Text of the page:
As far as cruising on a motor sailor goes, a simple and somewhat traditional sail plan has much to offer. No fancy stuff. As an example of this sort of thinking, I have designed the vessel we see here. She is the 50 foot steel motor sailor - schooner, Lucille, a very elegant, fast, robust and simply rigged steel passage maker.

Regarding the choice of rig, Lucille's schooner rig also makes good sense. Why would I propose a rig so seemingly outdated? Another good question...!

Basically for simplicity of materials, ruggedness, reasonableness of cost to build and maintain, and the sheer fun of sailing a classic yet simply arranged vessel.

By comparison to more traditionally rigged gaff schooners, Lucille is a thoroughbred. Where many older types may seem sluggish, Lucille will be lithe, responsive and fast. Where a highly traditional rig may often be overly complex, Lucille's schooner rig is simplified in the extreme.

For example, the arrangements of shrouds and halyards are simple, offering no confusion of rigging and far less windage than a traditionally rigged schooner. Lucille's higher aspect sails offer better windward performance, yet still provide off-wind performance without having to resort to big genoas and spinnakers, as do many of the more modern rigs.

On a traditionally rigged schooner, a spring-stay ordinarily extends from main lower masthead (just above the mains'l gaff saddle) to fore top mast head. A spring-stay arranged that way makes handling the fisherman a true pain, as it is then necessary to dip the peak of the sail, or even both the peak and the throat of the sail with each tack or jibe.

The specific rig layout and the materials used to create the rig for Lucille make the spring stay unnecessary and make handling the fisherman a delight. The fisherman is simply tacked back and forth like a genoa, except that it is up where it can catch the wind and really do some good!

Spar and Rigging Materials

The mast 'doublings' so often found on nearly all tops'l schooners are not needed here. These are aluminum spars, so there will not be added-on metal mast bands or other complications. All the various bits and pieces of hardware will be in the form of robust tabs welded right onto or right through the aluminum pipe spars. In the case of the hull, fittings are welded directly onto the steel deck during fabrication of the boat.

Deadeyes are forgiving in terms of being flexible, but certainly are not a requirement. Galvanized rigging, parceled and served, lasts a halva long time. If you hire the splicing done, and do the service yourself, there is not anything mysterious to learn.

The materials are extremely basic: galvanized wire, anhydrous lanolin, friction tape, tarred nylon seine twine, latigo leather with waxed thread to sew it up. With a serving mallet set up to handle the spool of twine, the service is nearly automatic.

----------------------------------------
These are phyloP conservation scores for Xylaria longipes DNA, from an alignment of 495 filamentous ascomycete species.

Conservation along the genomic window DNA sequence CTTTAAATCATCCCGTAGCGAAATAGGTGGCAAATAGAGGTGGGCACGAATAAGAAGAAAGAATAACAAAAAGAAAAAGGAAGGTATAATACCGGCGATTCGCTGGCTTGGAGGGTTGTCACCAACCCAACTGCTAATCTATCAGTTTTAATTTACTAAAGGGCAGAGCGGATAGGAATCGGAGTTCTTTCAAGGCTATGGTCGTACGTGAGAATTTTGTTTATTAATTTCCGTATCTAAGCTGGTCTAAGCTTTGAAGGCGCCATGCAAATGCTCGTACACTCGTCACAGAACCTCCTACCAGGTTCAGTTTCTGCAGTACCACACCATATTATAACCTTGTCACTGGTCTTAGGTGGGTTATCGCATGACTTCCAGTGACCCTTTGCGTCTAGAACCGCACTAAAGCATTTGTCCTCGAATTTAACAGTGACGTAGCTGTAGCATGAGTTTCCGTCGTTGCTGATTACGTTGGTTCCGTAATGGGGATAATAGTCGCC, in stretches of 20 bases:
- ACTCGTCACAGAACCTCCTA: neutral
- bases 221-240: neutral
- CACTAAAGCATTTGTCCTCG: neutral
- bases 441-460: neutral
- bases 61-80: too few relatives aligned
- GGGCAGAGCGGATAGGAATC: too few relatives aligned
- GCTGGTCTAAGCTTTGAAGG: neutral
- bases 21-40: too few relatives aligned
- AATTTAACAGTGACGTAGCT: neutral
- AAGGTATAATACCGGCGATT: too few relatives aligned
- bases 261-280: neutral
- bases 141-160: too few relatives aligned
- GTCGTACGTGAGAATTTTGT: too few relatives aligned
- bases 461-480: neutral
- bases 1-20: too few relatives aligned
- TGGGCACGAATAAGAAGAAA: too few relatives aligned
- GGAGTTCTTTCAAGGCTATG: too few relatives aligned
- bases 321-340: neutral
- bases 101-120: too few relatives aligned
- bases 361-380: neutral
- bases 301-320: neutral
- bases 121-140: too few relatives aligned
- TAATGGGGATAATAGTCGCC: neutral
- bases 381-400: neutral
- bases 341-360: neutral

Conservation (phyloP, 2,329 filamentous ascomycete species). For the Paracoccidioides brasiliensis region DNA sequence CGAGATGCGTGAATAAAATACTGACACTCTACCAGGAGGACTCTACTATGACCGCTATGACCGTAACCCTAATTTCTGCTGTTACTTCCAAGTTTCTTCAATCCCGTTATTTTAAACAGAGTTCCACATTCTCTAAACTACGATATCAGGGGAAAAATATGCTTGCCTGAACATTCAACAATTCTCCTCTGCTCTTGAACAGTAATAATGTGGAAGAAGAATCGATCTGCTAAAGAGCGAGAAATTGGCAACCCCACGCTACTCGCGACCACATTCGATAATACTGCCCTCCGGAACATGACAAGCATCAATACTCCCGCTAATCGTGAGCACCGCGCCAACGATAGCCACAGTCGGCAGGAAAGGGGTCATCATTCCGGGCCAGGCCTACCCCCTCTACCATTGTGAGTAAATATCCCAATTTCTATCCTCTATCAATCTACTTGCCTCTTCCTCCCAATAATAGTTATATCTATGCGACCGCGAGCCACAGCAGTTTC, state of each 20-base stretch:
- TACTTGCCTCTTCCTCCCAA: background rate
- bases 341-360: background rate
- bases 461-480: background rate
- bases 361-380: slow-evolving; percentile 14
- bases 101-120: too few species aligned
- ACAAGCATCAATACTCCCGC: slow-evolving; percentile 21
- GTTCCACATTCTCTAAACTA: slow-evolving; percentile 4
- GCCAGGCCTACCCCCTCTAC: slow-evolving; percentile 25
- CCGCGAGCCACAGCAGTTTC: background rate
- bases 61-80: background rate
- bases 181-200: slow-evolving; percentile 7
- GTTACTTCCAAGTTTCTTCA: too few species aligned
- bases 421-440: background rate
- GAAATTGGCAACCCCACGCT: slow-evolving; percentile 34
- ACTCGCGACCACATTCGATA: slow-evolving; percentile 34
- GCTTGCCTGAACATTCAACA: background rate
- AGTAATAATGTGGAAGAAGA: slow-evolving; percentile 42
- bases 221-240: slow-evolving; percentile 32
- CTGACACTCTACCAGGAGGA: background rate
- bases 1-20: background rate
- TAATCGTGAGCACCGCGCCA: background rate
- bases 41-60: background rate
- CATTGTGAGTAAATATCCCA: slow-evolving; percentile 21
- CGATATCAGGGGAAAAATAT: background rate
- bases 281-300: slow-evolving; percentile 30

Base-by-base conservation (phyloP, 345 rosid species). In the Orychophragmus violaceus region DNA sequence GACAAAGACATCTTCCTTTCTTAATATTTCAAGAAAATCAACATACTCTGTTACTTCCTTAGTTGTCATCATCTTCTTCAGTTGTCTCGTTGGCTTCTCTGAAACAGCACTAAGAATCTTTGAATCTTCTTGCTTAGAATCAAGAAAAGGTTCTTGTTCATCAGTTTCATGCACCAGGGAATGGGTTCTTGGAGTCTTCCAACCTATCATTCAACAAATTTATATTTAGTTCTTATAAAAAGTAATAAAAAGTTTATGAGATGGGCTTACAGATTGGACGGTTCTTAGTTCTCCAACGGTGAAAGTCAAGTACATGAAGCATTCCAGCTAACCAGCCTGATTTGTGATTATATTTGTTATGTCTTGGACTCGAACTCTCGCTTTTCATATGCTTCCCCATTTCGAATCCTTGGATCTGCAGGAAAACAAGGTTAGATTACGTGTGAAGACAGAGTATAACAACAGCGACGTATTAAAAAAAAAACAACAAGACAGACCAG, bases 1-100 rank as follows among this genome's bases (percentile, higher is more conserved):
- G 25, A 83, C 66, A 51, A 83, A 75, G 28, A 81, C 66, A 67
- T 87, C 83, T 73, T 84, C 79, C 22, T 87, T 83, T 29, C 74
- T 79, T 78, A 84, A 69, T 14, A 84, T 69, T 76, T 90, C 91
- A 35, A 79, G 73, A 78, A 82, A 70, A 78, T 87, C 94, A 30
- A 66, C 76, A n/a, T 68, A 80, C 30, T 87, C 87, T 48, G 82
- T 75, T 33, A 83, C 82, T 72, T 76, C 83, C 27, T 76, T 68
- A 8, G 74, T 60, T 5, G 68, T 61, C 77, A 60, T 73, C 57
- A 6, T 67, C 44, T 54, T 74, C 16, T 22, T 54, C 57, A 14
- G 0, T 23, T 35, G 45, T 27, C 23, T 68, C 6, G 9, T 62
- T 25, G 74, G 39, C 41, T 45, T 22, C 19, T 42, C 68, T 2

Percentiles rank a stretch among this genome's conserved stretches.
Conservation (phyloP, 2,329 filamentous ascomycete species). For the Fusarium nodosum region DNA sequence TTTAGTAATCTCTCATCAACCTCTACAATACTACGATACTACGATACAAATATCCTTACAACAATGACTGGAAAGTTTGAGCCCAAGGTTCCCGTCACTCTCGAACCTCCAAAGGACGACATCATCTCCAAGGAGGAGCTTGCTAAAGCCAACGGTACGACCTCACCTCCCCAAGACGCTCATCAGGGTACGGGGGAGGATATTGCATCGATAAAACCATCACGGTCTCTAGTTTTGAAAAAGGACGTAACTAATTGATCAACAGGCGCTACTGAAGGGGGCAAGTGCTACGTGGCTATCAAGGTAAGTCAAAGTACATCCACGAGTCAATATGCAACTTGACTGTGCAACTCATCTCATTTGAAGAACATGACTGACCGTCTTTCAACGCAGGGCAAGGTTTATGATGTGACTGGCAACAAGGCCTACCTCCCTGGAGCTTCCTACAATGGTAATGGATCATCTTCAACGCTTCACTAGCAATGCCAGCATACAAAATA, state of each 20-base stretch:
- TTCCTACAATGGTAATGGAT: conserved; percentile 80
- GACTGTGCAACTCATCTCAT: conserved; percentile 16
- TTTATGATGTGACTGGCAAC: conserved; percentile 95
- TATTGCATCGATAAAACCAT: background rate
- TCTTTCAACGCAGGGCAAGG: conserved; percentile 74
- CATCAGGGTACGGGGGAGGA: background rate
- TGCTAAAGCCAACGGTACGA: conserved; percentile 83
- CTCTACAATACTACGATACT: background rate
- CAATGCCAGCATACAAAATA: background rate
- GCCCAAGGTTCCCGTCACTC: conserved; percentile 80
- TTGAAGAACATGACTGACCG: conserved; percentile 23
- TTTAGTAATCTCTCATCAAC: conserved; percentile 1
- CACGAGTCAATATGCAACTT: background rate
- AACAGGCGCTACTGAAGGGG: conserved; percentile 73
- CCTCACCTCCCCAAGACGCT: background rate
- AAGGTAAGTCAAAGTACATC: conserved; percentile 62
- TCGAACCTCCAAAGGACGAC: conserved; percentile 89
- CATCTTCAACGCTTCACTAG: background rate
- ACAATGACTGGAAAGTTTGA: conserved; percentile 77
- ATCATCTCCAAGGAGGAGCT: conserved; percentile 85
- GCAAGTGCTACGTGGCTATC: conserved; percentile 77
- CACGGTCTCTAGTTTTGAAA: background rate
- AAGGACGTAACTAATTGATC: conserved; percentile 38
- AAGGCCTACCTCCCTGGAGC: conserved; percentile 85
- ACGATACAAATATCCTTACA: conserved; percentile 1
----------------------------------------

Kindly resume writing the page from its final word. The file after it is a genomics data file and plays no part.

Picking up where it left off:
Rigging of this type is kind of fun, actually...

The rounded roach to the foot of the sails on Lucille is taken largely from both the sloops of the Caribbean and from the Dutch sailing rigs (though there are many fine American examples, too). I prefer the loose-footed sails for an additional reason: The sails do not then impose a side load on the booms, and therefore permit the booms to act purely as struts. With that, the booms can be a bit less heavy, so are more easily handled.

What About Single Handing?

As we've seen, Lucille is streamlined in all the ways a single handed sailor would require, and will have much improved performance over a more traditionally rigged gaff schooner.

Is it completely out of hand to think of Lucille as an ideal single-handed vessel?

Absolutely not.

Though large, she has ultimately simple rigging that has been arranged for maximum ease of handling. These rigging changes are very much in line with the East Coast pilot vessels, which not only had to be rugged, but also had to be handled short-handed.

Two Versions

Lucille successfully carries the aesthetic aspect of a traditional vessel, providing simplicity during building, ease of maintenance, plus excellent performance when sailing, with or without the engine!

Two versions are offered here, having been the result of no small number of changes of mind by the original client. One version has the pilot house aft, the other amidships. The aft house is a little smaller, and provides the best view of the ship and the sails. The 'midship house has quite a bit more space, and allows for greater privacy in the aft owner's cabin.

In either case, the engine room is a real one! Full standing room, and a walk-around engine.

A true motor sailor, Lucille would be an equal delight, whether under power or sail.

What's the Ideal Sailing Rig...?